'A' stands for a lot Minute changes in bond ratings can add millions to interest payments.

October 31, 1995

MOST TAXPAYERS don't know have the foggiest notion how the New York bond agencies rate their county government's general obligation bonds. Carroll officials are now fighting to maintain the county's double A rating.

This arcane system -- that relies on single, double or triple letters as well as plus and minus signs -- determines the creditworthiness of local and state governments. The differences between a single A rating and a triple A rating has a sizable impact on taxpayer pocketbooks.

If the county's ratings decline, taxpayers will have to pay more to the investors who buy Carroll's general obligation bonds. The more the county pays in interest, the less there is to spend on other public services from education to road maintenance. In the current operating budget, about $9.5 million -- or about 6 percent -- of the operating budget of $155.5 million is devoted to debt service. Put another way, each Carroll family pays about $290 a year to service the debt.

The problem is that the county is approaching the level of accumulated debt that could jeopardize its current high rating. Fear of losing that rating is the reason the county dispatched a five-person delegation -- including all three commissioners -- to the Big Apple last week to discuss the county's proposed $24.2 million borrowing level.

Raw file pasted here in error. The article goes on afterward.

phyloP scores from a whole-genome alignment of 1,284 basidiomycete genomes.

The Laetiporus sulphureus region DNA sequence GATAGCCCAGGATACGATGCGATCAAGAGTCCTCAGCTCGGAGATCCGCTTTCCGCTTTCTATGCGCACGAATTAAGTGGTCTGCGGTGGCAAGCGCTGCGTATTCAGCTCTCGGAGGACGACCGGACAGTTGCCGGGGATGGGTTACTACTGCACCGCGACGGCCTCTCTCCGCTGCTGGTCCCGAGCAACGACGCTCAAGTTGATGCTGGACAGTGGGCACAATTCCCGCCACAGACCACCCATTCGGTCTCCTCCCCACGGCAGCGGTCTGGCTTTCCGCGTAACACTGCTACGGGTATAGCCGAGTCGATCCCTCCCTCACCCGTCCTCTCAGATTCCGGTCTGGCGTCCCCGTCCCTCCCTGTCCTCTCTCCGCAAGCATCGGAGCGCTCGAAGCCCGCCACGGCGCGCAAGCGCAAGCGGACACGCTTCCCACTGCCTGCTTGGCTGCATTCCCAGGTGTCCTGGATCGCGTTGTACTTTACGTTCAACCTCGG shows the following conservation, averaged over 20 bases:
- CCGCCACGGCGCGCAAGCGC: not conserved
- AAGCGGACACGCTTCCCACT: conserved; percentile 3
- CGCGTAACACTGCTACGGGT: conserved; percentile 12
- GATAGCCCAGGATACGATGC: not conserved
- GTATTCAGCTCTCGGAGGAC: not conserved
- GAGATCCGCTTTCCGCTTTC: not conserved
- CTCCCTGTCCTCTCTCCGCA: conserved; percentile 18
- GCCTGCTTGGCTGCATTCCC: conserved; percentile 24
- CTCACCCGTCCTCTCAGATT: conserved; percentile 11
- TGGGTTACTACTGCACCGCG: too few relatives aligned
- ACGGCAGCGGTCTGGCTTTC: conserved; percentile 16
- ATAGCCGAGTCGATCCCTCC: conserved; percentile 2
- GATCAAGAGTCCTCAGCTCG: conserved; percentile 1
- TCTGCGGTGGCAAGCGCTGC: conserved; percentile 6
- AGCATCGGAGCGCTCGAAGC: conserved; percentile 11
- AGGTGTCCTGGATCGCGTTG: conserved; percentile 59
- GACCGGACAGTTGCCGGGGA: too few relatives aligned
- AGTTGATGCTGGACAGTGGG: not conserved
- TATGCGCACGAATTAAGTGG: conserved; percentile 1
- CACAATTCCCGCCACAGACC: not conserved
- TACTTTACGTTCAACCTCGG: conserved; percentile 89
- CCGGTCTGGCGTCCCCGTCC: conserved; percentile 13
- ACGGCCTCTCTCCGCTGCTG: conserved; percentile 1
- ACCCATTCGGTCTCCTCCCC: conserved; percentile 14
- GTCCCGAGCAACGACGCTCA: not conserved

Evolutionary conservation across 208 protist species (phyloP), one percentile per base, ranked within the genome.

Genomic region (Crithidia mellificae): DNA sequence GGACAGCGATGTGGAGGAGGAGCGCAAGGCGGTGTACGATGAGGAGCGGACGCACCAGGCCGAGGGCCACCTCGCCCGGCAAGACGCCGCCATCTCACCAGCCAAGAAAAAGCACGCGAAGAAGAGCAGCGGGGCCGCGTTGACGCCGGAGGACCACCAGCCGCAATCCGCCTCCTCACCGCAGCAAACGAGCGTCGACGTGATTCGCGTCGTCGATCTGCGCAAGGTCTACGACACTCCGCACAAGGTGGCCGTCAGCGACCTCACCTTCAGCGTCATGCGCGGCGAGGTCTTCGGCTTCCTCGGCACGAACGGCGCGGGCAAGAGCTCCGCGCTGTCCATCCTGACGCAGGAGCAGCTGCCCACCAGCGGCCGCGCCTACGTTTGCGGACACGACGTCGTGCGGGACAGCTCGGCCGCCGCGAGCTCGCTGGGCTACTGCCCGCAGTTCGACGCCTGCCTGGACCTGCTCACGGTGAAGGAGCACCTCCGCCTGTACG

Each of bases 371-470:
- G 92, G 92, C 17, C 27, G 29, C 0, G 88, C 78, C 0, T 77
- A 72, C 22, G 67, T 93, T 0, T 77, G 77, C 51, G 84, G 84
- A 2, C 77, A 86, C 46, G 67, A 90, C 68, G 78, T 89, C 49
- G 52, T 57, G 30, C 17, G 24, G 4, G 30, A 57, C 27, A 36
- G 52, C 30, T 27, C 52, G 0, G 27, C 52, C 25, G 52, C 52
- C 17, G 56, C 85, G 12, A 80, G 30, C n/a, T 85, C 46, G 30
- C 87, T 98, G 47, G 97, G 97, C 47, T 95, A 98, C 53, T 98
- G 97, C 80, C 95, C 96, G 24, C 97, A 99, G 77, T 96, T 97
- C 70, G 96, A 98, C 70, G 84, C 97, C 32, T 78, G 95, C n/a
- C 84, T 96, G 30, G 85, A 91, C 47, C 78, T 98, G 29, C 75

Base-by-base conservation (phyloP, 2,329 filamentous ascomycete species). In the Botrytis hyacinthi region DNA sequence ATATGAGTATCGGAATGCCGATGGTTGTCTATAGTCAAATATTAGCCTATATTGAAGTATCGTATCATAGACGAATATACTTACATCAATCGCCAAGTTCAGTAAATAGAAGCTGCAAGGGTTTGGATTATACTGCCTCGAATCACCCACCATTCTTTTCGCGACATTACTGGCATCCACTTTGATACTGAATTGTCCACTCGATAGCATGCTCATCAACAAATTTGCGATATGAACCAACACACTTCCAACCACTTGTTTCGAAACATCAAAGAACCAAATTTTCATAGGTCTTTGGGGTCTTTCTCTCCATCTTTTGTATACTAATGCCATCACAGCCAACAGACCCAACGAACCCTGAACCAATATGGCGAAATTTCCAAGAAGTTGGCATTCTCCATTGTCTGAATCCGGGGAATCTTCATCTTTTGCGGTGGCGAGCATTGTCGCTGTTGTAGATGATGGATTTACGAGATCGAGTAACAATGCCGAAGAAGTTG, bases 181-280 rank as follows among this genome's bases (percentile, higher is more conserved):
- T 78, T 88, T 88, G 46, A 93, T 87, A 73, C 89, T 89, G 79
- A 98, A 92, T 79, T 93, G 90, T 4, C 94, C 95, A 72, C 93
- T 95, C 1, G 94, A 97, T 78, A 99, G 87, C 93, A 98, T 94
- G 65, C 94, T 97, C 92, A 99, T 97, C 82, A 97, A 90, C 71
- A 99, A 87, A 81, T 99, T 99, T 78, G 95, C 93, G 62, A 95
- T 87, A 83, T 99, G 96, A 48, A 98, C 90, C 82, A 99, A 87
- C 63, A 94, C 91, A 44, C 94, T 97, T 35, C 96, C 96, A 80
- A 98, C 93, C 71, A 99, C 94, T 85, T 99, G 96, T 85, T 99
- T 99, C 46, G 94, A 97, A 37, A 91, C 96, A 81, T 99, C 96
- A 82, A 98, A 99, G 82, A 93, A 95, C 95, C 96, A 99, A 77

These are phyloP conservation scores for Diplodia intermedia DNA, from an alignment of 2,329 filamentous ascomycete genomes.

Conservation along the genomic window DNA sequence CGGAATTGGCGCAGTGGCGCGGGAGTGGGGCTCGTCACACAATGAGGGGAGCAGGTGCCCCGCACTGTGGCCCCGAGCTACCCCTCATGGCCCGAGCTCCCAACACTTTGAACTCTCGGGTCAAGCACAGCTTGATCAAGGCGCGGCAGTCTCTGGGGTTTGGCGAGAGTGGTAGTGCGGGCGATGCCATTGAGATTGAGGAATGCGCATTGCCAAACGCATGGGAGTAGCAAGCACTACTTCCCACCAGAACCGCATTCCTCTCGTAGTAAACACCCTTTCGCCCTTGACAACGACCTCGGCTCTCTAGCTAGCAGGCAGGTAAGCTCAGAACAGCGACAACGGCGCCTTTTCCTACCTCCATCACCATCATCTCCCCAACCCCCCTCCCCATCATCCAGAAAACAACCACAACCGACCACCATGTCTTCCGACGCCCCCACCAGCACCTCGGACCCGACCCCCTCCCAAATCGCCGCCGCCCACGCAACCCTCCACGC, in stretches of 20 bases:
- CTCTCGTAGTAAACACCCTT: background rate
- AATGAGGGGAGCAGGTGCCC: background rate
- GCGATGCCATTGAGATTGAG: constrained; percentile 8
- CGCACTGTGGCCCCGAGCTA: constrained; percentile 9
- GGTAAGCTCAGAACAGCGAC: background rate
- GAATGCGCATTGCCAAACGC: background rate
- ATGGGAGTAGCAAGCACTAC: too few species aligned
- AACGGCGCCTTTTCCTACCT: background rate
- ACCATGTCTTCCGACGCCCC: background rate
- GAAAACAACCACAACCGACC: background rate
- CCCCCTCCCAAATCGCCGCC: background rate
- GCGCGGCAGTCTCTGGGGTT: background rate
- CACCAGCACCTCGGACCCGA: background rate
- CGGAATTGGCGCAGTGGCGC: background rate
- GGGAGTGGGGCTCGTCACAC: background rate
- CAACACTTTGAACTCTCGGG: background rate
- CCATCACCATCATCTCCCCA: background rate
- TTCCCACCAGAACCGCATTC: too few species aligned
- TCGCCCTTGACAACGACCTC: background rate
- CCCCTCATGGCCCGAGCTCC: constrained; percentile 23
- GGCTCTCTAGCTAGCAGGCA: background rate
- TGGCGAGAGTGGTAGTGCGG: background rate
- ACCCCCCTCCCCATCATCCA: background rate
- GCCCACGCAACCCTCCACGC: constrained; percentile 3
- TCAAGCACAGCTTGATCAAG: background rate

Carroll is fortunate. The rating agencies have given the county their second highest rating -- double A -- for the past several issues, enabling the jurisdiction to save millions in interest costs over the life of the bonds. However, Carroll's increased borrowings makes these bond rating agencies nervous, particularly when they see a leveling in total tax revenue. Unless tax revenues increase with the debt burden, the county could see a drop in ratings.

The county is actually in a good position to maintain its ratings. In the past year, the commissioners have raised the county's "piggyback" tax from 50 percent to 58 percent of the state income tax. They also raised impact and permit fees. As long as the credit analysts believe the county's tax revenue is growing sufficiently to pay for the larger amount of debt, the county will be able to preserve its bond rating. That's in the best interests of all Carroll taxpayers.

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